not merely of abstract philosophy, but also of sociology, as well as of religion, which touch us at the present day; and his answers to those problems, though usually expressed in terms that are uncongenial to us, as being too abstract and too remote from the practical world, need only to be translated into modern terms in order to be intelligible and indeed convincing. They wrote and spoke for their own time. Words have changed their meaning since then, but the truth remains the same.
The poet of the Middle Ages, who interpreted with the insight of a prophet the heart of the Mediaeval world, has laid down, as the first principle from which reasoning about the welfare of human society must start, that universal peace is the end for which all our action is and should be ordered. When I approach this poet, I go to him as the seer who could look on the divine truth with the undazzled eye of the prophet; and I quote only from one of his prose works, the Latin treatise on Monarchy. 'Of all things', says Dante, 'that are ordered to secure blessings to men, peace is the best: by quiet the individual man grows perfect in wisdom; and society as a whole is best fitted in the tranquillity of peace for its proper work, which may be called divine.'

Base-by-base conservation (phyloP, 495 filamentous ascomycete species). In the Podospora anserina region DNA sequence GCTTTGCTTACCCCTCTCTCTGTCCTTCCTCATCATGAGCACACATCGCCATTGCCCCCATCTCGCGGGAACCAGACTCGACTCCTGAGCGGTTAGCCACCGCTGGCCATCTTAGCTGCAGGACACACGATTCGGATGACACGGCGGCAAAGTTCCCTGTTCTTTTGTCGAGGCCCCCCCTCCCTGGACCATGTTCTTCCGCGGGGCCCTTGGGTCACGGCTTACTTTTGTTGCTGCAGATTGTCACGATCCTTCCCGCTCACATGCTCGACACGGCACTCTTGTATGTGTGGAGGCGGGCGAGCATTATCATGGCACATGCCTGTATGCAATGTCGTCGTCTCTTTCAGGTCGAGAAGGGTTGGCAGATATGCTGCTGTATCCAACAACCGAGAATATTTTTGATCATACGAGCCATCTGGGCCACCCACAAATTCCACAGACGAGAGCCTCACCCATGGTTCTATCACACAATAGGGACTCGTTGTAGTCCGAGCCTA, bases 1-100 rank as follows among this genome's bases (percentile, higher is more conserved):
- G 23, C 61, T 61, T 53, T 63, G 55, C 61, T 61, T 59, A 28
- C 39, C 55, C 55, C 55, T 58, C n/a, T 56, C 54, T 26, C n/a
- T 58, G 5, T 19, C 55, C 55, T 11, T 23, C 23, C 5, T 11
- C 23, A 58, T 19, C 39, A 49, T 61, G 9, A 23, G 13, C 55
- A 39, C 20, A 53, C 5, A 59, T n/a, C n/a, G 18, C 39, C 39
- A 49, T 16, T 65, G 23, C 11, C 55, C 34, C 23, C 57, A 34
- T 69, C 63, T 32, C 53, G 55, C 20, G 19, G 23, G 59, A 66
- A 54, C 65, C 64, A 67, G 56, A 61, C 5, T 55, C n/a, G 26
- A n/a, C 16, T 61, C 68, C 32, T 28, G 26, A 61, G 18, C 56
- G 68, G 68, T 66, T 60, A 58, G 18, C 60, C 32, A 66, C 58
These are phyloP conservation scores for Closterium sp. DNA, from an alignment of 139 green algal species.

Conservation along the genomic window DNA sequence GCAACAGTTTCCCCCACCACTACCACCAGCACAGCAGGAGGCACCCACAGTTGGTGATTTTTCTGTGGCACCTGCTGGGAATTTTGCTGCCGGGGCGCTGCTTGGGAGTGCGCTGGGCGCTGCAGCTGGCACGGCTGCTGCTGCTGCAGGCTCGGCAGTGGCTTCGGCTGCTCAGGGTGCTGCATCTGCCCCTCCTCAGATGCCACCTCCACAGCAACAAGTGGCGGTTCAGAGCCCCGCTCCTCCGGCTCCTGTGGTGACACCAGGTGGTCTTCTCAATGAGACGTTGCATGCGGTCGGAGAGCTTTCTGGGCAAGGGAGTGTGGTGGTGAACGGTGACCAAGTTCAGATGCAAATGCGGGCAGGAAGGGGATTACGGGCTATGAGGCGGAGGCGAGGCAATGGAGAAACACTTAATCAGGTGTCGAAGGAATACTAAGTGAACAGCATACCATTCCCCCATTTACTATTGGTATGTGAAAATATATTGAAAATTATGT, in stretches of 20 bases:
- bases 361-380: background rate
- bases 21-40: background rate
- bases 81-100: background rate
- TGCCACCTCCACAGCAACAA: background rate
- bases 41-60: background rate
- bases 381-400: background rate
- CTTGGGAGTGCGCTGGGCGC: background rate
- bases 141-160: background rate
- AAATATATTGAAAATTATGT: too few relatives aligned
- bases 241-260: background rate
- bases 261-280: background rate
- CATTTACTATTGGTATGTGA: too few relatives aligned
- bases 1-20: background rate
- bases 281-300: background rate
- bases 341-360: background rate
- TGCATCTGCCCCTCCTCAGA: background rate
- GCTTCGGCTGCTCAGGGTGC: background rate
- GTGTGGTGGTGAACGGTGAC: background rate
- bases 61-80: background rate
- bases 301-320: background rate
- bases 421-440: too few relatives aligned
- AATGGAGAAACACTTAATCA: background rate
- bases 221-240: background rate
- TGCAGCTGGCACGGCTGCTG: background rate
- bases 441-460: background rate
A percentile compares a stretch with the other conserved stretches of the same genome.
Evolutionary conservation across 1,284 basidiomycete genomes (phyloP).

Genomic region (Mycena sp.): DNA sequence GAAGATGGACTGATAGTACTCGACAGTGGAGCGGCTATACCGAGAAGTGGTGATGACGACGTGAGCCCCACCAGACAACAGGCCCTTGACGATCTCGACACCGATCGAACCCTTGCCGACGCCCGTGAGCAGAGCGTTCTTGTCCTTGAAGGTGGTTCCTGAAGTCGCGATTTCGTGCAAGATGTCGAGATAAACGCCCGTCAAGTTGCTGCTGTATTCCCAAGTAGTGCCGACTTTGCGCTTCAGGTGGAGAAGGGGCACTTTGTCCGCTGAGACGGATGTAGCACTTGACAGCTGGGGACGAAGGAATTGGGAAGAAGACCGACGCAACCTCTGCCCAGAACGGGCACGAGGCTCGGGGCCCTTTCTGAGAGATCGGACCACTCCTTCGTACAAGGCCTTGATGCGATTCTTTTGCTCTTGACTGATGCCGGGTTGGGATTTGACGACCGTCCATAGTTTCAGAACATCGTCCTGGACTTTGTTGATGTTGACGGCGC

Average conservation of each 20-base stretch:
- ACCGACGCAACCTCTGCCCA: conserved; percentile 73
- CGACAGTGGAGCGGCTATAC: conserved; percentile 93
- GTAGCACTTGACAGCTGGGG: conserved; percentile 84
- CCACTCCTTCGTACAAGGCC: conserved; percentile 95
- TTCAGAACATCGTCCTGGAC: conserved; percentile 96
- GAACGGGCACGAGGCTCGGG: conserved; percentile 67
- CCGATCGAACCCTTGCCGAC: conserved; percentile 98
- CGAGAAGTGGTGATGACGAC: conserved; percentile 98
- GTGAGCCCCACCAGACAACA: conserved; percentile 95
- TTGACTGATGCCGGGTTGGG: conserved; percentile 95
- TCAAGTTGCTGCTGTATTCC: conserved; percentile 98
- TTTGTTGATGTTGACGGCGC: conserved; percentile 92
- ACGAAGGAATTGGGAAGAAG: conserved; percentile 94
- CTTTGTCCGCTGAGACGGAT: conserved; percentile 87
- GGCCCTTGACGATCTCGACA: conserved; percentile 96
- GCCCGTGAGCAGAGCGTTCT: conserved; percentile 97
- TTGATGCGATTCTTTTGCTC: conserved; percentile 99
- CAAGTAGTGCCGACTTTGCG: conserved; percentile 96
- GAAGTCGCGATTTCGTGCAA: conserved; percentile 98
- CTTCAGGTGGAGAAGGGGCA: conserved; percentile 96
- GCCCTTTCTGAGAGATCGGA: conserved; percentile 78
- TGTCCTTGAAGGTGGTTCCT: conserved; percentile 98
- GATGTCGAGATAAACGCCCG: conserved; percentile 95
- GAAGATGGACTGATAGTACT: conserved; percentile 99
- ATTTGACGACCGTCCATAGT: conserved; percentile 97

Such is the truth as declared by a great thinker, who lived in the midst 'of a turbulent world, split up into many small rival states, all as a rule either on the verge of war or actually engaged in war with one another. The international life of Europe, that small part of Europe which came within the circle of a common intercourse, moved amid the jealousies, the ambitions, the mutual cheating, and the frequent wars of these petty princes and kinglets.
Has Europe really much improved since then in the fundamental facts of international relationship? It is